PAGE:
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'The Art of Thank You'
April 15, 2013 - Mike Donahey
“The Art of Thank You — Crafting Notes of Gratitude ” — is a must read for anyone.
Author Connie Leas is a formal technical writer who felt compelled to write book after a wedding gift sent was not acknowledged.
Leas speculated the recipient didn’t know a thank you note was required — or they were insecure about their note-writing skills. Regardless, that motivated Leas to put together a “how to” book. Consequently, her readable tome is full of practical advice — when to send them, what kind of stationary to use, what to write and so on.
She provides examples to use in business to funerals to weddings. For funerals, Leas recommends thank-you notes be sent within six weeks to all who helped with the service, such as speakers or pallbearers, and to those who sent flowers or sympathy cards.
Email thank yous are debated, pro and con. In short, Leas doesn’t recommend them in the opening paragraph, but a couple writes they will do, two paragraphs later, but only in certain situations. That is not criticism of her, more the realization that a gesture of thanks, even electronically, is better than nothing.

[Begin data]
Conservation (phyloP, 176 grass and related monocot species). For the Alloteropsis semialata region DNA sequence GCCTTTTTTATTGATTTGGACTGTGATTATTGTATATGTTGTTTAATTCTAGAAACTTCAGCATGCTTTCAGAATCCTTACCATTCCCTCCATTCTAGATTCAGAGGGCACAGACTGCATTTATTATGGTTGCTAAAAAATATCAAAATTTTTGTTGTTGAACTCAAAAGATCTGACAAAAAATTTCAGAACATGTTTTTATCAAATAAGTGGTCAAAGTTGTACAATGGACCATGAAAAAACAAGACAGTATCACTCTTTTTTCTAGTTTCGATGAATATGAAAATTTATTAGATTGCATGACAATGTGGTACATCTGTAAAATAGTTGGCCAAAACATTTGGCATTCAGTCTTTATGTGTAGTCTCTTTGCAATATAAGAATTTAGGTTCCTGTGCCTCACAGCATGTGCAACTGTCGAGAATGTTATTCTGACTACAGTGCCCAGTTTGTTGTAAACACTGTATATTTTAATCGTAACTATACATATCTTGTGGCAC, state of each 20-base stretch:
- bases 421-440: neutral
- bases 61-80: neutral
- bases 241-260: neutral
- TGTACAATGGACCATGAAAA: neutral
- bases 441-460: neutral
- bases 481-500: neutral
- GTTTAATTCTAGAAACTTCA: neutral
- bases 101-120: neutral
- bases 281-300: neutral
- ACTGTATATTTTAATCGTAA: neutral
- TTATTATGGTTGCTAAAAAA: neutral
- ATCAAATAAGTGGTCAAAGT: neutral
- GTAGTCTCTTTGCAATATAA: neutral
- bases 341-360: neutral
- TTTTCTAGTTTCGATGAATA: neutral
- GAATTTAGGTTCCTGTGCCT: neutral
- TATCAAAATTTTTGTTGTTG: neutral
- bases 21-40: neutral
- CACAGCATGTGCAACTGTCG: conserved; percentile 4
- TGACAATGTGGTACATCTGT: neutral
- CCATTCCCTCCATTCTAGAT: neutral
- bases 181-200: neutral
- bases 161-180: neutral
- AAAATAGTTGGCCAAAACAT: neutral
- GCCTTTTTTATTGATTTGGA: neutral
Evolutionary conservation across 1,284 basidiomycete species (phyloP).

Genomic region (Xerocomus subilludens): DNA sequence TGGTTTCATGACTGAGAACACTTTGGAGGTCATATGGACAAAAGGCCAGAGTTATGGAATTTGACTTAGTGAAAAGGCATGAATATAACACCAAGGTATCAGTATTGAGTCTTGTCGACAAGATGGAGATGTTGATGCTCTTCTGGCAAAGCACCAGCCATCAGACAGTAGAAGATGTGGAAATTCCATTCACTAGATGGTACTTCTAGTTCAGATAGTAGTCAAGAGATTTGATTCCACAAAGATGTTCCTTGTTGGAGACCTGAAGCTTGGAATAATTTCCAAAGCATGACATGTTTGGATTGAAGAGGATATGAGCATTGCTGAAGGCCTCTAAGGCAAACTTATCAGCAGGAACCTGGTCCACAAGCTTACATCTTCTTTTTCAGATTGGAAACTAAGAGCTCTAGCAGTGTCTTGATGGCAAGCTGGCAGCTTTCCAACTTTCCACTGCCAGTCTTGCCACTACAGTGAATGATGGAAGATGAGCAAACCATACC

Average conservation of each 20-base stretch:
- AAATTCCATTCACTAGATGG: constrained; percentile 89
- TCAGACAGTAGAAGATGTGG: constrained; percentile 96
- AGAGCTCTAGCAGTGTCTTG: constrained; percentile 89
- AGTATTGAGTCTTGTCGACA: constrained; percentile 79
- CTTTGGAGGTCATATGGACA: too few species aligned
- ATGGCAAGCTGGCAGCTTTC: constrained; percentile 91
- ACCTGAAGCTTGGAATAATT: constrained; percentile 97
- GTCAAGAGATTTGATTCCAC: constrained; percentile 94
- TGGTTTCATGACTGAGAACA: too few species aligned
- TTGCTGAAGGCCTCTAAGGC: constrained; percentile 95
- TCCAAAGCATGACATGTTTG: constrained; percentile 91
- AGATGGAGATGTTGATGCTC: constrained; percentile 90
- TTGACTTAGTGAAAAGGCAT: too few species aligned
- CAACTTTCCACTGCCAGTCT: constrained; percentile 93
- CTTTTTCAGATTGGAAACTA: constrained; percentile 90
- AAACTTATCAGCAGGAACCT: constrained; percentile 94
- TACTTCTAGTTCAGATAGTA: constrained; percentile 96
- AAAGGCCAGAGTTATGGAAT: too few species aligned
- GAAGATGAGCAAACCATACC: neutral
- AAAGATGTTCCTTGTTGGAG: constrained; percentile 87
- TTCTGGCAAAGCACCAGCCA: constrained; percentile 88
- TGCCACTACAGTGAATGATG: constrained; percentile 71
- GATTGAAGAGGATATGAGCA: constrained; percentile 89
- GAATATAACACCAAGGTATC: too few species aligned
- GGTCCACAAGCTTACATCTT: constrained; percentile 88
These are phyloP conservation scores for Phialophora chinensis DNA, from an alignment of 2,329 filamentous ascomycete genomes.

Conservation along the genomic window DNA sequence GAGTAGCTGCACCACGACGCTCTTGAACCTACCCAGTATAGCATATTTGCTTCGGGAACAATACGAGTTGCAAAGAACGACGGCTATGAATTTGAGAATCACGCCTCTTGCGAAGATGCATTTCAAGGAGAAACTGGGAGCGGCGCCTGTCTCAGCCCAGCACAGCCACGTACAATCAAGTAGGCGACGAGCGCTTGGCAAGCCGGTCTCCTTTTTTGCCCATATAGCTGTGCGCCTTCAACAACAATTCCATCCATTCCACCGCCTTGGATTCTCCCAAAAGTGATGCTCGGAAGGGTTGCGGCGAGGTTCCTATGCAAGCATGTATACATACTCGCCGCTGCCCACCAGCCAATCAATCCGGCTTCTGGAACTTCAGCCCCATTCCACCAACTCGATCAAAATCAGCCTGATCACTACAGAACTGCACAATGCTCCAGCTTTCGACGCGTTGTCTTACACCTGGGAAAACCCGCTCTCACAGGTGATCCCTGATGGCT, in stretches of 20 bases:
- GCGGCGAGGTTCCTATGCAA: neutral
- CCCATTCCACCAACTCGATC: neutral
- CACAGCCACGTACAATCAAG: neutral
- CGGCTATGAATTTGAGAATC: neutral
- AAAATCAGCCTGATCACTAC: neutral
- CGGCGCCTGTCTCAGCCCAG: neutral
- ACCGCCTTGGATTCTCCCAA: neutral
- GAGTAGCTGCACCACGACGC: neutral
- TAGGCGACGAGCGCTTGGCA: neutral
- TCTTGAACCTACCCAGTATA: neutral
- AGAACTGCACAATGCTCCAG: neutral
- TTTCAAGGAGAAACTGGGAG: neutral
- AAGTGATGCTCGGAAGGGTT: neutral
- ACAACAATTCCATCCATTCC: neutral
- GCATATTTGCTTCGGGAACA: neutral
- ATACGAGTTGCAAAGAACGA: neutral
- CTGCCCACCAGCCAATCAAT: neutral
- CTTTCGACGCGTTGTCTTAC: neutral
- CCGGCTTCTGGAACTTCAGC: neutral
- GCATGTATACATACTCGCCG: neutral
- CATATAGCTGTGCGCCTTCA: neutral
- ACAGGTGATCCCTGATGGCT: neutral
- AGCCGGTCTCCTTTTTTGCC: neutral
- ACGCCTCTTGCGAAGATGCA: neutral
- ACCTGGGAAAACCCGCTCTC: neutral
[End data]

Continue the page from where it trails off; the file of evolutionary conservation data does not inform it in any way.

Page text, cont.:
Leas wrote the email variety are appropriate for work associates who helped with a project to friends who hosted an informal dinner.
However, she directs that hand-written notes are required for for formal situations, such acknowledging wedding gifts or funerals.
I am fortunate — sending thank you notes was drilled into me by my late mother. She set an excellent example. Mom wrote many a thank you note and insisted her five children do the same when the situation merited. I have continued the practice over the years, especially in business-related positions I’ve held. I’ve sent them in my current position at the Times-Republican. Am I perfect — no. Have I always been timely — again no. However, the late Ann Landers said a delayed thank-you was better than none.
I will tell you that writing a thank you note is gratifying. And dear readers, I suggest writing one the next time a gift is received or someone does you a big favor.